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January 2, 2022 | A version of this story appeared in Volume 100, Issue 1


Letters to the editor

Hydrogen as a liquid

I did enjoy Michael McCoy’s case study 1 on page 18 of the Oct. 25 issue of C&EN. I and others I could name would be remiss by failing to point out that the same basic idea—that is, a reversible hydrogenation-dehydrogenation cycle to first store hydrogen in a liquid, easily transportable form and then catalytically release it as gas for use as fuel in internal combustion engines or in fuel cells—has been tried before. As noted in the article, that would theoretically allow conventionally equipped gasoline- or diesel-powered vehicles to adapt existing tank and dispensing technology and infrastructure to use H2 as a substitute for standard liquid fuels like gasoline or diesel.

I initially became acquainted with this concept when Battelle Memorial Institute–Pacific Northwest National Laboratory (PNNL) was approached in 2008 or 2009 by Air Products. Air Products R&D staffs, led by Guido Pez, wanted PNNL to advance this technology to a viable demonstration stage using catalytic technology developed at Air Products and including process intensification (microchannel) technology developed by PNNL. The Air Products technology eventually was published as a series of US patents—7351395, 7101530, 7766986, and 8003073—and a Canadian patent, 2465555C, having Pez as an inventor. There may also be additional patents that I am not currently aware of.

Since this was around the time of my retirement from PNNL, I am not exactly clear as to the outcome or the results of the proposed collaboration, although I did hear that both parties had agreed to a scope of work and the fees, terms, and conditions involved but that expected funding from the Department of Energy was either late in coming or eventually denied. I believe the technology has strong merit but as far as I know was not developed to a stage that would be ready for a commercial demonstration.

I am glad to see that this general idea is again gaining some traction.

James F. White
Richland, Washington

MOFs with magnets

Mitch Jacoby’s article “MOFs Have a New Trick” (C&EN, Nov. 29, 2021, page 30) reminded me that these unique materials have also caught the attention of analytical chemists.

By incorporating magnetic nanoparticles into metal-organic frameworks, researchers have developed a relatively new miniaturized version of the matrix solid-phase dispersion sample-preparation technique known as magnetic dispersive micro solid-phase extraction (M-D-μSPE). The successful isolation and recovery of 15 priority pollutant polycyclic aromatic hydrocarbons at trace concentration levels from water was studied using M-D-μSPE (LCGC North Am.201836, 464).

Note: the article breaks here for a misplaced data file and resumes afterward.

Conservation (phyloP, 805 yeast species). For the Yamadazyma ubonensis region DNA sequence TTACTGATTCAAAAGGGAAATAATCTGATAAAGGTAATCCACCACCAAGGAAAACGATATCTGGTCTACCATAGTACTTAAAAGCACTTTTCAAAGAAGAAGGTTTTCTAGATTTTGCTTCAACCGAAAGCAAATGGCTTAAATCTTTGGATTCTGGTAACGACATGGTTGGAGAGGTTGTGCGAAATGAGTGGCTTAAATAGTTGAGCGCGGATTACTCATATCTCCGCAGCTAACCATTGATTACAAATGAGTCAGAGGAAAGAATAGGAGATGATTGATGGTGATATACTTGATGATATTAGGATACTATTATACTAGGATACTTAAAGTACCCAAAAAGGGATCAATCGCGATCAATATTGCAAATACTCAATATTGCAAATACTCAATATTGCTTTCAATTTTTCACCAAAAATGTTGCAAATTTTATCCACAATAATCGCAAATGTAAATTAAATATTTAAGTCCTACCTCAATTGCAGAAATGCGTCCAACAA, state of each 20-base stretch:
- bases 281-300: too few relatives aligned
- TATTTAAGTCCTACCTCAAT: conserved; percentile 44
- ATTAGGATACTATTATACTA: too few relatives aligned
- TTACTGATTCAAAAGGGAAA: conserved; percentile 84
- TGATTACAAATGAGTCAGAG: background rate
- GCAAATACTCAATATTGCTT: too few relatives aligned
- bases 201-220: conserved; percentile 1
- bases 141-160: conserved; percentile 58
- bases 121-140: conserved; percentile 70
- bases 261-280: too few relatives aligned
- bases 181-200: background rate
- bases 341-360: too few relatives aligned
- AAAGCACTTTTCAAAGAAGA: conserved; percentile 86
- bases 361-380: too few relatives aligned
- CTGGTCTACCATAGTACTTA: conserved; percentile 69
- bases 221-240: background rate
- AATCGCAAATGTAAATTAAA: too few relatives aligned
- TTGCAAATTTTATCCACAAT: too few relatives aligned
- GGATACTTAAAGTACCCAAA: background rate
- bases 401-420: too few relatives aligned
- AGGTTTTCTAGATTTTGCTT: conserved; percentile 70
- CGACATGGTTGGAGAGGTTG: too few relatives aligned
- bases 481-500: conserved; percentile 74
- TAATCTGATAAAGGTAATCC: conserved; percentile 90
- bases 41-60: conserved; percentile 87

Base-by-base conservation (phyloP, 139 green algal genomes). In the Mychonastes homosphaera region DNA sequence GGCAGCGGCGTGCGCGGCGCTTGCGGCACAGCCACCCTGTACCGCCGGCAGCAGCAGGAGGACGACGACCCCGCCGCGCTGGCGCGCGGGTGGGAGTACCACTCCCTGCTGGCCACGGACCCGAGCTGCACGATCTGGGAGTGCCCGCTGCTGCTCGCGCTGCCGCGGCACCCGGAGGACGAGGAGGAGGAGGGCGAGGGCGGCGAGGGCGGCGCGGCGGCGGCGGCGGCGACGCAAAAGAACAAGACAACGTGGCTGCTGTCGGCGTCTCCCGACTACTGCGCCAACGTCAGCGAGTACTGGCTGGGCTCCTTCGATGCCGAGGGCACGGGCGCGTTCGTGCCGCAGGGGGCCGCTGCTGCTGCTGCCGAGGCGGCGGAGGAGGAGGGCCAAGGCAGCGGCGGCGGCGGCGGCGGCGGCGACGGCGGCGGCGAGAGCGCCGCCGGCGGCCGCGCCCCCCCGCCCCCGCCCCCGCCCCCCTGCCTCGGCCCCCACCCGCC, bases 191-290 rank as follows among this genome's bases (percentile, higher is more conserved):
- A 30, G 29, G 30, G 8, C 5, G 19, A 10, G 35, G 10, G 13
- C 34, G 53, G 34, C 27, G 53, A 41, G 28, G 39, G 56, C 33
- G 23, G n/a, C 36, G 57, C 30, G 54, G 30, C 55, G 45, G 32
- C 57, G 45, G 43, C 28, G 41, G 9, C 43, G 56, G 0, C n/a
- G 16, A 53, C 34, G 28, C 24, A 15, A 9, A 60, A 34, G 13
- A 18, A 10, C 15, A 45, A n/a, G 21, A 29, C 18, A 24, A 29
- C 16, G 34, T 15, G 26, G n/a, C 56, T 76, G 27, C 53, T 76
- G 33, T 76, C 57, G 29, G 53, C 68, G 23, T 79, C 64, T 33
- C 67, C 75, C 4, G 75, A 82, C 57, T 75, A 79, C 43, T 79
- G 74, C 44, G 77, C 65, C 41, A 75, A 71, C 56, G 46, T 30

Paul R. Loconto
Okemos, Michigan

ACS as a verb

I was sad to find that the American Chemical Society has now joined technical and advertising entities in dumbing down the use of the English language (using nouns as verbs). The cover ad for C&EN had “How do you ACS?” and the back had “There is more than one way to ACS.” Would you accept such nonsense in any of your journals?

I could understand it for advertisers for pizza using “This is how we pizza” since they are aiming at a general audience, who might think it “cute.” I objected to the use of “This is why we science” from a pharmaceutical company. If you want science to be a respected and accurate, factual profession, you should stop using this method of communication.

Why would an association like ACS want to brand itself as illiterate? I guess it would be OK if ACS as used stood for “acting completely stupid.”

William Kenealy
Fitchburg, Wisconsin

ACS as welcoming

Another good Comment about equity and inclusion (Nov. 15/22, 2021, page 52). I appreciated the fact that you defined equity (as opposed to equality) and illustrated clearly what that implies. Also, it is important that you pointed out what is initial privilege and the fact that recognizing it is not the same as laying blame. If we do not recognize a problem and clearly state what it is, we cannot do anything to rectify it!

However, near the end you state, “I assure you that at this time, all ACS members do not consider ACS to be an inclusive and welcoming society.” This cannot be correct—surely some American Chemical Society members consider ACS to be inclusive and welcoming. I believe what you meant to say is, “I assure you that at this time, not all ACS members consider ACS to be an inclusive and welcoming society.”

John Finkenbine



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